· By Studio
Colour Notes 8.0
It's officially summer, which means our dreams of sunshine and long, warm nights have finally become a reality. So, to follow on from our earlier Colour Notes looking at Voysey's 1918 Lioness & Palms ~ Midday, we thought we'd turn our attention to our alternative colourway, Midnight.
This wallpaper evokes tropical climes, with its deep blue ground, vibrant flowers, and, of course, its prowling lioness. There's a pacificity to be found in this paper, reminiscent of twilights spent on holiday - so it's the perfect print for instilling a sense of opulence into your space.
Very few colours elicit such a reaction as blue. Some associate it with sadness, others with tranquillity and hope. In many cultures, blue is synonymous with bravery; in Hinduism, the god Vishnu is often depicted as a blue-skinned hero. 'Navy blue' was coined as such due to the colour's inherent strength, and doctors' scrubs are often blue-toned to help inspire stability and trust.
Blue has been a coveted colour throughout history. In the Middle Ages, lapis lazuli - a semi-precious stone - was first exported from the Middle East to Europe, where it was ground into a powder and turned into ultramarine, a hugely expensive pigment. Ultramarine has been used by some of the world's most beloved artists, including Vermeer and Titian, often for the clothing worn by the Virgin Mary, symbolising her status.
It would be remiss of us not to mention Yves Klein's International Klein Blue: a pure ultramarine shade Klein claimed to have invented. According to Moma, Klein saw his 1961 work, Blue Monochrome, as an 'open window to freedom, as the possibility of being immersed in the immeasurable existence of colour.' We hope you, too, will find yourself immersed in the blue ground of Lioness & Palms in Midnight. We found this wonderful shade, Priya M's blue, at Francesca's Paints, which matches perfectly.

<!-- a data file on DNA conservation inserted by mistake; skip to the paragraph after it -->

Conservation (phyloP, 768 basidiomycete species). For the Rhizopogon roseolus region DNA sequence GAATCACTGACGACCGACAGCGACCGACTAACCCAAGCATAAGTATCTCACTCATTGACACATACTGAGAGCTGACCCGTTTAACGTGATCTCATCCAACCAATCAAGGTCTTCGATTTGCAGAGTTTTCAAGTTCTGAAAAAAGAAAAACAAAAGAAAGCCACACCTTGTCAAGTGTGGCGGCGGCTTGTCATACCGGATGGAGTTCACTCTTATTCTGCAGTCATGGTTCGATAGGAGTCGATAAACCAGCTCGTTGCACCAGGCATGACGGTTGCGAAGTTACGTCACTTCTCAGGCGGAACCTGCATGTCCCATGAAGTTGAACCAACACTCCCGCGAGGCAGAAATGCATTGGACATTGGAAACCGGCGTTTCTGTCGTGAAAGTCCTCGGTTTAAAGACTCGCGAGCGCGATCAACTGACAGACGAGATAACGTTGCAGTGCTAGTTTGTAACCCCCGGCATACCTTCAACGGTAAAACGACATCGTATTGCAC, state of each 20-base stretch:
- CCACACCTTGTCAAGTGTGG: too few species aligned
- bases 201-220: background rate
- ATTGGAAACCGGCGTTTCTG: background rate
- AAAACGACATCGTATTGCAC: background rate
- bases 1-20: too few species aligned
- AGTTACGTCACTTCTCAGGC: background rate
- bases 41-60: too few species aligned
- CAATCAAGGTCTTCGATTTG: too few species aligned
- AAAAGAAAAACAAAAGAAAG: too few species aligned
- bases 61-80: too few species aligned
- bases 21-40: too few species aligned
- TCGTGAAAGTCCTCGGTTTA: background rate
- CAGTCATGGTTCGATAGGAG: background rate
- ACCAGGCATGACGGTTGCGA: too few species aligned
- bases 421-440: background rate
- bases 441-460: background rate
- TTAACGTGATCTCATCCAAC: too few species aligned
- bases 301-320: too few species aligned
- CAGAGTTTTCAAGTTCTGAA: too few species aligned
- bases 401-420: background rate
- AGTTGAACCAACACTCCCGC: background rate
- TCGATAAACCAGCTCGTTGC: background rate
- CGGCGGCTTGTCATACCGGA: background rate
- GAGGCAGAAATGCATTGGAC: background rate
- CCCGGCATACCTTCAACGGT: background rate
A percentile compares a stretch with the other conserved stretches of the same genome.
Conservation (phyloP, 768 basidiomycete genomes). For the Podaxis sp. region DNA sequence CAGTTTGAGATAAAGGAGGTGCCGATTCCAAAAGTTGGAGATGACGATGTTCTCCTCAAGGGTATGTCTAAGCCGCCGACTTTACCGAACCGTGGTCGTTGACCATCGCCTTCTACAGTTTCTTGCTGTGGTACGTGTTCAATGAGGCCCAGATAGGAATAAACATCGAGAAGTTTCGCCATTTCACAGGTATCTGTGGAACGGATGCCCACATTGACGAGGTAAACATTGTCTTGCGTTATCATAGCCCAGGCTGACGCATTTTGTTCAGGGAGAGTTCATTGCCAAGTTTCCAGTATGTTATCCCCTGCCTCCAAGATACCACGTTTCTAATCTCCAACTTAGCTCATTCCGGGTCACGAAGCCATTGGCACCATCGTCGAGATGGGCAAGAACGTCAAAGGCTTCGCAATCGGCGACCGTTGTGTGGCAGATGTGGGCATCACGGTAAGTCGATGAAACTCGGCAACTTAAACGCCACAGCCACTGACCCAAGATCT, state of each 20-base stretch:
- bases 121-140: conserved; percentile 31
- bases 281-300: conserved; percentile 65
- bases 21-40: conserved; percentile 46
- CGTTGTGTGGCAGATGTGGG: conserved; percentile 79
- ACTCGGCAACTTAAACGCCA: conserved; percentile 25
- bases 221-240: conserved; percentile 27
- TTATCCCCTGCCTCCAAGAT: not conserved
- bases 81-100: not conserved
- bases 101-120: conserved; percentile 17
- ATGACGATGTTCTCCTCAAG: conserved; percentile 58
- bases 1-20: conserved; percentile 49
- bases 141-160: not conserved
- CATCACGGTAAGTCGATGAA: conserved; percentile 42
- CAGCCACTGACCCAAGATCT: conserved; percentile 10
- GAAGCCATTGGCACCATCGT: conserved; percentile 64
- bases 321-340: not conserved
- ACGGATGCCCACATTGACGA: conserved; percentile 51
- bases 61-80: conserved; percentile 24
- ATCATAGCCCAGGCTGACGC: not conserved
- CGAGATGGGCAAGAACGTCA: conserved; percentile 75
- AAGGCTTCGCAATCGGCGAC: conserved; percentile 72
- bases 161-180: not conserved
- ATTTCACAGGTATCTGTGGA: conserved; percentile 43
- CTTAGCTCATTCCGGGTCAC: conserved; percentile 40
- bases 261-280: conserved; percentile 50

Green works beautifully with Lioness & Palms ~ Midnight, as it sits alongside blue on the colour wheel and so would allow the wallpaper to lead seamlessly into surrounding paintwork. It would also enhance the magnificent palms repeated in the design, bringing a natural brightness to a room.
When considering which shades of green might work well, we were reminded of this painting: 'Baboon' (2016). It's by the brilliant Michael Armitage, a Kenyan-born artist whose work conjures paradise in a surrealist sense. He turns the tropes of colonialist art on their head with suggestive imagery and an underlying discomfort to his paintings. This work in particular utilises green paint to bring the almost-human baboon, and its surrounding environment, to life in a vivid, memorable way. Moreover, the painterly style of Armitage's art is mirrored in Voysey's: you can see the individual brush strokes, giving a texture and liveliness to both works.
So, to help create an arresting but beautiful aesthetic, we colour-matched Lioness & Palms ~ Midnight with Farrow & Ball's Breakfast Room Green.
And finally, in the spirit of bringing some sunshine indoors, we turned to browny-yellow and orange hues to colour-match with our Lioness & Palms ~ Midnight.
We love how the orange flowers - standing tall like bright beacons - complement the more tawny shade of the lioness. This is definitely achievable when it comes to paint colours. Here, we went for Paper & Paint Library's Muga, as well as Dutch Orange by Farrow & Ball, though there's plenty more daring sunshine colours you could try, including Francesca's Paint's Girija's Orange. All it takes is a little confidence, and we guarantee you'll feel more cheerful upon entering a brightly painted space.Lioness & Palms by CFA Voysey is available in Midnight and Midday.
We hope this helps with some colour inspiration. We’d love to see how you bring our wallpapers to life in your homes. Tag us on Instagram @commonroom.co, using the #mycommonroom or get in touch with images via email to email@example.com.
Words by Alice Hodgson.